Southland is a procedural drama that focuses on the lives of LAPD officers. It was dropped by NBC, then picked up by TNT, in a great move by the network. On March 2nd, TNT will air 6 new episodes of the show, and I can tell you that from the first few I have seen, they are pretty fantastic. I have loved Tom Everett Scott since “That Thing You Do,” so I was thrilled to be able to speak with him. He plays Detective Russell Clarke now, and has come along way since his boy band movie days. We talked about his career, working with Regina King, and a scary ride-along moment.
You’ve had quite an extensive career. What was so special about Southland?
I think that just I’ve always been a fan — I was such a big fan of ER. And literally, it was one of my favorite shows ever. And then just being an actor and looking for meaningful work that also helps pay the bills, it’s challenging and I think when I read the pilot script for Southland — which at the time was called LAPD — I just got this great feeling, and strong desire to be a part of it. So I just kind of focused all my energy, and got my agent to get in there and battle for me, and then I became a part of a show that I really am proud of.
Your character, Detective Russell Clarke, is severely injured last season, and possibly not returning to the force this season. Can you talk a little bit about that?
Well, my character does return to the show after the final episode of last season, when he got shot. But his role – he faces a challenge physically after the surgery. And it’s difficult to return the police work.
And your partner on the show is played by Regina King. What has it been like working with her?
Well, she’s just one of the most wonderful people that I’ve ever met, and we hit it off right away. We really do get along, and it was such a pleasure to have that kind of relationship on and off camera, so I just love working with her. Bottom line.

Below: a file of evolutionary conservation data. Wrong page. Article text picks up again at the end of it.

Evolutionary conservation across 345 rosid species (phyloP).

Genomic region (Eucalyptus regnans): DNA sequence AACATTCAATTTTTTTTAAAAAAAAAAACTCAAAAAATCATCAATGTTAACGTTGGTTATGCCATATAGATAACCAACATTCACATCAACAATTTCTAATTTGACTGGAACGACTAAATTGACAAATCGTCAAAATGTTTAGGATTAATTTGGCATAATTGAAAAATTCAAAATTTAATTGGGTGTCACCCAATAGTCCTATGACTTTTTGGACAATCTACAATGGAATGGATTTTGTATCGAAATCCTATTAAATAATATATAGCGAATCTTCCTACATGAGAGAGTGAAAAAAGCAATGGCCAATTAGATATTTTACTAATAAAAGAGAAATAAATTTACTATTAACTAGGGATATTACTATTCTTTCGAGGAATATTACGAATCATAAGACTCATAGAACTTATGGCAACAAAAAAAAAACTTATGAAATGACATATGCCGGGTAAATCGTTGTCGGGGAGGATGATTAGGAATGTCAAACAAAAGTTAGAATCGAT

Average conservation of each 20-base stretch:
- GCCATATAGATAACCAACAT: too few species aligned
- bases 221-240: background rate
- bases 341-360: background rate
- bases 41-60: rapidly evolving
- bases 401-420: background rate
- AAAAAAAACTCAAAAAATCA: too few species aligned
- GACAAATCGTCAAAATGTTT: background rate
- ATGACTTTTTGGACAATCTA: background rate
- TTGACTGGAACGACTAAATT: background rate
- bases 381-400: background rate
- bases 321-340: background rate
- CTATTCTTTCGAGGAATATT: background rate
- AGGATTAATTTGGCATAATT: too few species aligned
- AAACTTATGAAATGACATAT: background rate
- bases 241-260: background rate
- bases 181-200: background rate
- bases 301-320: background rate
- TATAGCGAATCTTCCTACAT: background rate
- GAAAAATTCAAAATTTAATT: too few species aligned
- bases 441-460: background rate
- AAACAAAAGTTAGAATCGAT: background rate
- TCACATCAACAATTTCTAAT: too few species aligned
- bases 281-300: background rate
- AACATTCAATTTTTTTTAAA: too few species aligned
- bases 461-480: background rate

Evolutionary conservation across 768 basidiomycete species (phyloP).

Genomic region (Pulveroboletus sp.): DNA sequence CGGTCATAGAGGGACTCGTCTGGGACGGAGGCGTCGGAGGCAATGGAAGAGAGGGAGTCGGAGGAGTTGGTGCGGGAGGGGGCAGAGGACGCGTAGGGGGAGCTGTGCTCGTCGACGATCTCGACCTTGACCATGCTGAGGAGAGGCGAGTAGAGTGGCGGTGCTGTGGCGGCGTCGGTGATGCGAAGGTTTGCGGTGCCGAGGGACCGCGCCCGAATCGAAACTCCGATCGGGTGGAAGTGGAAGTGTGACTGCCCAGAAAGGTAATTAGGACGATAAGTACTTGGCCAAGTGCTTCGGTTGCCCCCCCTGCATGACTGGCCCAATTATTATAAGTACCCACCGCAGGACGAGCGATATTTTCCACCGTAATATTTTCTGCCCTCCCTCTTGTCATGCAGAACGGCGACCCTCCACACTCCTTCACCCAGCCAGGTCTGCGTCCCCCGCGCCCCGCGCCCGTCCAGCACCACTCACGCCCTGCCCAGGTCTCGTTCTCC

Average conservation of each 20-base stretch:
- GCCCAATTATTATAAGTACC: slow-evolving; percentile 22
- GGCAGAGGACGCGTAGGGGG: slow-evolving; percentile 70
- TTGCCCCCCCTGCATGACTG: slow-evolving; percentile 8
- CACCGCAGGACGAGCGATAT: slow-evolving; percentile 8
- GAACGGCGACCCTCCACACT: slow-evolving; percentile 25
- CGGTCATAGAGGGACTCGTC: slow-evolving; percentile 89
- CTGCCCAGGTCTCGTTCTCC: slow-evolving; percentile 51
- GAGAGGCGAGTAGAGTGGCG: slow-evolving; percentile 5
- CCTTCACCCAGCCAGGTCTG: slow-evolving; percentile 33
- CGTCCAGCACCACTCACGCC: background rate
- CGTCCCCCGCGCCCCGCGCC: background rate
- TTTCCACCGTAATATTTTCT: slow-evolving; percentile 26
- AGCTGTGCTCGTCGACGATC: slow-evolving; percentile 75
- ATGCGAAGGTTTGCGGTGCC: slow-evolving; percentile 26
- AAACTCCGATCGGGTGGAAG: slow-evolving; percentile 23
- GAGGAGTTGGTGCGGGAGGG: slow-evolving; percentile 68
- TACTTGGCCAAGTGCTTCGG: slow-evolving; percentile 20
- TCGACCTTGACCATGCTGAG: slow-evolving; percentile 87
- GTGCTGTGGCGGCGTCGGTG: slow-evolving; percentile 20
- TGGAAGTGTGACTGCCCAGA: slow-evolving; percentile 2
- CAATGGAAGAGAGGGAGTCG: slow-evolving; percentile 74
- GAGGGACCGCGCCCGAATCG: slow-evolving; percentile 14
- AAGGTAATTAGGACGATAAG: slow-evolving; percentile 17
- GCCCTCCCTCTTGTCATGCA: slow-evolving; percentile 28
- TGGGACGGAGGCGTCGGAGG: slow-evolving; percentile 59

Before you came on this show, did you do any research about detectives? Did you meet any members of the LAPD?
We did. We did quite a bit of it actually, and I think that’s kind of the way that John Wells and his producing team do this kind of thing. You know, with ER, where they did all that medical research, and made sure that it was a very accurate show. They did the same thing for Southland. So we got right out there in police cars, and going on shifts with them, they’re called ride-alongs. So you do ride-alongs with like a Sergeant. And I did about four or five, maybe six…over all different parts of the city, and it was really eye-opening. It was interesting to see that side of the city that I live in. And I never really spent any time with cops, you know, other than negative experiences when you get pulled over for speeding or whatever it is, rolling a stop sign…it was a really cool way to meet them, and learn about the people we’d be playing. And it was a very rich, rewarding experience. I learned all the stuff to make it look good — also, it’s my job, to make it look good, so we learned how to shoot, we learned how to cuff people, just the whole attitude.
Do you have a favorite story from one of your ride-alongs?
Yes, I do. There’s been so many. There were a lot of crazy things that happened, it was a lot of fun. One of my favorite things that happened was the first ride-along I went on, was in South Central, and my cop asked me if I wanted to wear a bullet proof vest. I asked him if he was wearing one, and he said yes absolutely. And I was like, well, yeah I mean, I’m going to be sitting in the car with you, right? I mean, you have one on! I want one. And then he talked me out of it! He was like, if I were you I wouldn’t wear one. And I was like really? And he was like yeah, you’d probably find it really uncomfortable, and you know, so I said okay. And we rode around, and like the first call we responded to was pursuit of a suspect with a gun.